Dr Goodall (aged 104) had deteriorating sight, hearing and mobility, and didn’t want to continue living in his enfeebled, diminished state. His final interview in Basel was attended by a throng of media representatives from around the world.
Despite the fact Dr Goodall was not terminally ill, media coverage was overwhelmingly positive. British-born Goodall had been a member of Exit International for 20 years and said he hoped his assisted death would spur a law change in his adopted country.
Another Western Australian doctor has also made waves, by putting her own career and liberty at risk. Dr Alida Lancee, a Perth GP, first came to public attention in 2016 when she announced publicly that, five years earlier, she had helped an 80-year-old woman with end-stage emphysema, who had already attempted suicide, to die by giving her a lethal injection at her request.
Police subsequently investigated Dr Lancee on a possible murder charge but couldn’t identify the patient and asked for her help with their investigation.
Dr Lancee was unwilling to identify the woman. As she said: “I’ve written death certificates truthfully and if they can’t find it [proof] then that’s not my duty to help them charge me with murder is it?”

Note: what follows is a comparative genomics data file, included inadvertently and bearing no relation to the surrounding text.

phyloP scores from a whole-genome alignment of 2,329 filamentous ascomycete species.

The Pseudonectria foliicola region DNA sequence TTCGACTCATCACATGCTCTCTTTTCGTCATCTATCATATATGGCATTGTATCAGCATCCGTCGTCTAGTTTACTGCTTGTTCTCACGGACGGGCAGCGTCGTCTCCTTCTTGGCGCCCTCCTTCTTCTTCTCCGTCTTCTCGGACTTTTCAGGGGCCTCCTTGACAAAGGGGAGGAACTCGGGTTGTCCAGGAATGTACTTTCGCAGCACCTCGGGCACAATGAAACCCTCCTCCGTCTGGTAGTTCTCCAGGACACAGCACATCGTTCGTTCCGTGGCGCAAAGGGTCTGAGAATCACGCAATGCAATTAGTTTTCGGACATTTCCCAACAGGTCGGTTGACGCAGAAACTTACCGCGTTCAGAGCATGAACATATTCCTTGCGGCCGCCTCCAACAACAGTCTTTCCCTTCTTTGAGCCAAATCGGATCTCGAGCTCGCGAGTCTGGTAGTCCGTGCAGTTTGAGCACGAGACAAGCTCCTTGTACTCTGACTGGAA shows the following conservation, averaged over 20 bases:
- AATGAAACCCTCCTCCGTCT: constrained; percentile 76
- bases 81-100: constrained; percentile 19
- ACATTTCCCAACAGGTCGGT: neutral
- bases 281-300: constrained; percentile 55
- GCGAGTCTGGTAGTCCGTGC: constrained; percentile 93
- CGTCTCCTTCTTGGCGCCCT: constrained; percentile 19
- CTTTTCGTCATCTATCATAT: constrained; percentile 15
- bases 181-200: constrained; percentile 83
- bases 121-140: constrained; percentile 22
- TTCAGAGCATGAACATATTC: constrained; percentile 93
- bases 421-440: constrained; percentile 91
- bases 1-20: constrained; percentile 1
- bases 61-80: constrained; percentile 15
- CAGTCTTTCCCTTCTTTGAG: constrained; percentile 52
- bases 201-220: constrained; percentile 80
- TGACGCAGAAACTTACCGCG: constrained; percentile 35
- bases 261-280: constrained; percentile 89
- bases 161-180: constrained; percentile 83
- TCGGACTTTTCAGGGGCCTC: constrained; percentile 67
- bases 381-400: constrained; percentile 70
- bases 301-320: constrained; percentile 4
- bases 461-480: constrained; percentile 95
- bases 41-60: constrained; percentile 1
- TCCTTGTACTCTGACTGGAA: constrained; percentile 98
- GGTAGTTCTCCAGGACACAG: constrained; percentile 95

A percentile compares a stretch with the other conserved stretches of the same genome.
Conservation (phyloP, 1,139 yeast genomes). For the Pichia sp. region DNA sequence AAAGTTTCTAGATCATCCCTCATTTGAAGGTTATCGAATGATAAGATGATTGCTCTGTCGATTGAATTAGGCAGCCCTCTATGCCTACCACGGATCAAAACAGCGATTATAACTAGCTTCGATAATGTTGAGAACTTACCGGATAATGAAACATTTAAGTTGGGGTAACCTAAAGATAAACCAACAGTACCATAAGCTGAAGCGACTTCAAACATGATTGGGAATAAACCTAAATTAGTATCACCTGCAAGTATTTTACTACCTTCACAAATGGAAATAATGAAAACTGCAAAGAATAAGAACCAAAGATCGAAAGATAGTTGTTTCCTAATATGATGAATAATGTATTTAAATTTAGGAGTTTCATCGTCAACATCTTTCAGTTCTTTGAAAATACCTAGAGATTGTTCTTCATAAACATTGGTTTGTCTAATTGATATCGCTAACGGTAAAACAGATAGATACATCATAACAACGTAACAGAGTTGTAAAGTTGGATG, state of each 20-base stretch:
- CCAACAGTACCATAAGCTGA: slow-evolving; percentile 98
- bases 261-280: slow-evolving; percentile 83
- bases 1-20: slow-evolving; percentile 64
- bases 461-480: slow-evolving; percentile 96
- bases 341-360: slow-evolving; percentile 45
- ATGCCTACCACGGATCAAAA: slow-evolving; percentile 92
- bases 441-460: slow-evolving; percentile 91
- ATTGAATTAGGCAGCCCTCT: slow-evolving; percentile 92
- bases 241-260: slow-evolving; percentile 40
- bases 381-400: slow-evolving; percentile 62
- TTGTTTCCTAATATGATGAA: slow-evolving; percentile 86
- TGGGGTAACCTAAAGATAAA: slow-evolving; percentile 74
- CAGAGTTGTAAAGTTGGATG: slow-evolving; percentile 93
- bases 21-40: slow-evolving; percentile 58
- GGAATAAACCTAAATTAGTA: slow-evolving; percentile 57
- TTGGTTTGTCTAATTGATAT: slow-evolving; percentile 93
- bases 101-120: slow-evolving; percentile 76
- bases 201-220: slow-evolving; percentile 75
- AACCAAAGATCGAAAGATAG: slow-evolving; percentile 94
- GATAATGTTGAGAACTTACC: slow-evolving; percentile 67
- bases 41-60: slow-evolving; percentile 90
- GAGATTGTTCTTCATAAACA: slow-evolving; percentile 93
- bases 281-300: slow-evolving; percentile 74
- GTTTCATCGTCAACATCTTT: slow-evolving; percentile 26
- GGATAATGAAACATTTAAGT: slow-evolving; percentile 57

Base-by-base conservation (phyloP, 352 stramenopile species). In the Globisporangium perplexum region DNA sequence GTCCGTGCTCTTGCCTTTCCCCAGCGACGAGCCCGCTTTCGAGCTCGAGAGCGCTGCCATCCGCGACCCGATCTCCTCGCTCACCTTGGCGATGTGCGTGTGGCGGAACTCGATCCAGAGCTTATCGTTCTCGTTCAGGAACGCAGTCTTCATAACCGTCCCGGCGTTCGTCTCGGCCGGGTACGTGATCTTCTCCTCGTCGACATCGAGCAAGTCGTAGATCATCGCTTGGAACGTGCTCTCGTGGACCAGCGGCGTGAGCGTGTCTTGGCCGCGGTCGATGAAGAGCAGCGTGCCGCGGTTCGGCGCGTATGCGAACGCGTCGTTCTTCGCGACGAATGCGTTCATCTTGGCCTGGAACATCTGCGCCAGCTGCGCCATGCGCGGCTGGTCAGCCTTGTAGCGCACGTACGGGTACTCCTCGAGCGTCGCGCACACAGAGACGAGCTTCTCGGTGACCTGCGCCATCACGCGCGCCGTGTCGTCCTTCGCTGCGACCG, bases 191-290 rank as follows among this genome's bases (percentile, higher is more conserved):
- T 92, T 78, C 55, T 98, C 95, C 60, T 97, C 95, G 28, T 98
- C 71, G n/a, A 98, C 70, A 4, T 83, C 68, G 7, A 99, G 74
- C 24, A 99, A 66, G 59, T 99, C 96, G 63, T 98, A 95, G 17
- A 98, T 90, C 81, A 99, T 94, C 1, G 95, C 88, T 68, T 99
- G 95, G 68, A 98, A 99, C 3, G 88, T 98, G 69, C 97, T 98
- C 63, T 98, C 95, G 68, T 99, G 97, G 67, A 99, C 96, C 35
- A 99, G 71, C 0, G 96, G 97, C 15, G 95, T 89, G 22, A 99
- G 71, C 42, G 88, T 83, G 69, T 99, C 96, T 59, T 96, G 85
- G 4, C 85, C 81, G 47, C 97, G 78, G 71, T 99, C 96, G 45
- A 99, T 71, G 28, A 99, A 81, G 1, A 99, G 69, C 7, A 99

She made the point that doctors regularly help terminally ill patients to die, including via terminal sedation.
Dr Omar Khorshid, who is the president of the Western Australian branch of the Australian Medical Association, backs his organisation’s opposition to legalising assisted dying. Nevertheless, he acknowledged: “We [doctors] shorten patients lives regularly if that’s the right thing to do at the very end of life.”
Dr Lancee has also been investigated by the Medical Board, which cleared her of wrongdoing. But in July this year, she said the board had mistakenly investigated the case of a different terminally ill woman to the one she had helped to die.
She now says that, in coming months, she will reveal publicly who the woman was, with the backing of the family.